It gets more insidious, though: It's more than a little bit likely that the US Surpreme Court would still rule that such a law was unconstitutional. But that's ok, because the Government doesn't actually have to enact the law: it can merely threaten it.
Last month, President Bill Clinton and Vice-President Al Gore called a summit at the white house to discuss the "problem" of Internet content regulation. It invited prominent Internet software companies, search engine companies, and some of the same civil liberties groups who had supported content labelling in their CDA briefs. It refused to invite the ACLU, but they kicked up a fuss in the press and eventually received a late invitation.
At that meeting, the President threatened attendees with "Son-of-CDA" style legislation. He also implied that a good way to stave off those laws would be to show good faith by voluntarily (!!) censoring the Internet.
As a political move, it's devilishly clever: Firstly, while Government censorship can be appealed on first amendment grounds, censorship imposed by a private company (or coalition of private companies) can't be, even if they've implemented that censorship under threat of retribution from the Government. Also, since the companies themselves haven't been threatened with censorship (only their users, right?) they have nothing to lose by going ahead with it. And finally, nobody wanted to litigate another CDA case: If by doing this they can avoid more stupid laws, they can buy themselves an easy way out.
Almost immediately after the summit, Lycos threw down the gauntlet to other search engine companies: It challenged them to expunge sites which don't carry PICS labels from their databases. Also, Netscape promised that its next Navigator release would observe PICS labels.
What the hell is going on here?! These are the guys who WON the CDA case -- It should be the Government who's doing the compromising! But no, the companies at issue here are too gutless, and the civil liberties groups seem to be (by and large) falling over each other to "do a deal" that will keep another CDA away. It won't work, though: Once the Government has won this step, it'll move onto the next... and the next... and the next, until we all learn.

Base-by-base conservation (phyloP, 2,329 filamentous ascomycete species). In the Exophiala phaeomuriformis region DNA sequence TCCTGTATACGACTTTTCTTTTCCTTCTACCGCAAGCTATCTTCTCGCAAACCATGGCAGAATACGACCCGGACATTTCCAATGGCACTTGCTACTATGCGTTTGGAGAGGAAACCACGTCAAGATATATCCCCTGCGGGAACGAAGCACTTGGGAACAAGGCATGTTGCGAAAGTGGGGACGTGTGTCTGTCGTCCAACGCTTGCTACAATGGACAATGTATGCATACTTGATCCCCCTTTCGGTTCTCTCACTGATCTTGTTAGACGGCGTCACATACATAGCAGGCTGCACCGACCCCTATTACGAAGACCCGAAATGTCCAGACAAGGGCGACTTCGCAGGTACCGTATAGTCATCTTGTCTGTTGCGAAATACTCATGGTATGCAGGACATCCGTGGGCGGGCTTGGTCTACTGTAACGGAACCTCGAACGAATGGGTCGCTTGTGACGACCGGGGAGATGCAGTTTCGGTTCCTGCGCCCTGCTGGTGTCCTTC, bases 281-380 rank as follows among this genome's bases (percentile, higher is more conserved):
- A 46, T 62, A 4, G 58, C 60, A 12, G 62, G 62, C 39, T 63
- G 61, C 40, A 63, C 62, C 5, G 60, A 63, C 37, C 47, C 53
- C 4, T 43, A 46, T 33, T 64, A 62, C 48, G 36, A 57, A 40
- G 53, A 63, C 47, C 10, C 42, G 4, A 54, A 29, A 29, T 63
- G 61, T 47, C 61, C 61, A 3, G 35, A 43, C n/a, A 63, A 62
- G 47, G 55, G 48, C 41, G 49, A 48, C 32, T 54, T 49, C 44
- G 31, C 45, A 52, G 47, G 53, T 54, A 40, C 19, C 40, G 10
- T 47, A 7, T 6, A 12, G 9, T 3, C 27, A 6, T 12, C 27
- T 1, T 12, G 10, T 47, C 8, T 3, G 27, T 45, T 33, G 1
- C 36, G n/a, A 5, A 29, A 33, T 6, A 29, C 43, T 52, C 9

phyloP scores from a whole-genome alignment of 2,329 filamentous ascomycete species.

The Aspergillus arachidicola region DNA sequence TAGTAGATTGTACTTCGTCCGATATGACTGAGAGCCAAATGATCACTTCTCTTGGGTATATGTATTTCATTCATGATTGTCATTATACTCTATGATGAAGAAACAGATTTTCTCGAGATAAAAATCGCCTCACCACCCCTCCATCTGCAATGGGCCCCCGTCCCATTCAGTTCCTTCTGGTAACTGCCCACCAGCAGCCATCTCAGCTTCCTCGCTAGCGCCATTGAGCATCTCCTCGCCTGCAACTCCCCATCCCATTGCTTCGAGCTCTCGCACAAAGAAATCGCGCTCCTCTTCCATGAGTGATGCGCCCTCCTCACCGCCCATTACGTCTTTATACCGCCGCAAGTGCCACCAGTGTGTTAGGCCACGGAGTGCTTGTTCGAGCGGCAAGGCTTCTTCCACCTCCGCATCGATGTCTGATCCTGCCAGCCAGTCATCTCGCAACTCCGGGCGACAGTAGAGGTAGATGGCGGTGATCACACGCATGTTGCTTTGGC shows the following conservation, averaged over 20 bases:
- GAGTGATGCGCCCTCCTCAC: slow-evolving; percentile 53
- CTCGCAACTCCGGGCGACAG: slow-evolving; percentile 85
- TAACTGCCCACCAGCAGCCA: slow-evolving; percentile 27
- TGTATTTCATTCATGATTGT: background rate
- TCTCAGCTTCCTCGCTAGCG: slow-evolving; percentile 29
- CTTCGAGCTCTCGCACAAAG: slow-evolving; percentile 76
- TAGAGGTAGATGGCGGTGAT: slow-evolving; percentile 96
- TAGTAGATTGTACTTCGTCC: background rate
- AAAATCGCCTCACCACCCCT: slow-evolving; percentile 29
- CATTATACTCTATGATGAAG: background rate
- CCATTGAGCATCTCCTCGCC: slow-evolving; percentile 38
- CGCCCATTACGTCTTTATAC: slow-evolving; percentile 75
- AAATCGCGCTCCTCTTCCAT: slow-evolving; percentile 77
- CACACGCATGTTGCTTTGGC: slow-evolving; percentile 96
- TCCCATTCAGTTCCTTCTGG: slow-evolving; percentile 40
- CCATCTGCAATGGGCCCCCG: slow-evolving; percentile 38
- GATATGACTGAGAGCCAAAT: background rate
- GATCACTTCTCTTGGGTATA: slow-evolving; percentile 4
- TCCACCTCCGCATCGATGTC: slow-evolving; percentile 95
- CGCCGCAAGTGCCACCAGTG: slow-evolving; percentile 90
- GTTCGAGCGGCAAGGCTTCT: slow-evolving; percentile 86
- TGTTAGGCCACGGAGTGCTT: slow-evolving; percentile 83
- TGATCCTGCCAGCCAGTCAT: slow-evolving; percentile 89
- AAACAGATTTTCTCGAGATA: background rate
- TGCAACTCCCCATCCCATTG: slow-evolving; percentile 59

The Australian Government is insisting on the same thing: It wants all Australian ISPs to sign up to codes of conduct to avoid prosecution under obscenity laws, and those codes of conduct must contain clauses to say that the ISPs will participate in the development of a uniform system of labelling and rating for content in this country. This will be law by some time next year, and there isn't a lot we can do about it because our elected officials don't actually listen to their constituents.
So where does that leave us? Up shit creek. We have an Internet which is "infected" with a system that makes it censorship-ready. We have governments around the world who are intent on using that property for their own purposes. We're close to losing the war.
I was wrong to word my statement on PICS in a way which supported its use. Although I was very careful to word it in a way that made it clear that it'd only work in the absence of Government interference, that was a naive view. And although PICS was developed with the claim that it could be used to locate content of interest just as easily as it could be used to censor, there is a dearth of applications which support that use: the only use PICS is being applied to is the restriction and suppression of material that makes governments uncomfortable, rather than the enrichment of material a user might find valuable. In retrospect, my closing statement on the matter seems banal and trite. I have erred.
Fundamentally, PICS is censorship technology: that's the beginning and the end of it. My intent in writing this is to warn allcomers of that fact. I don't want to convince anyone that PICS is a GoodThing;. As a major part of a censorship infrastructure, it's responsible for furthering the scope of the greatest and most persistent evil mankind has ever faced: Censorship.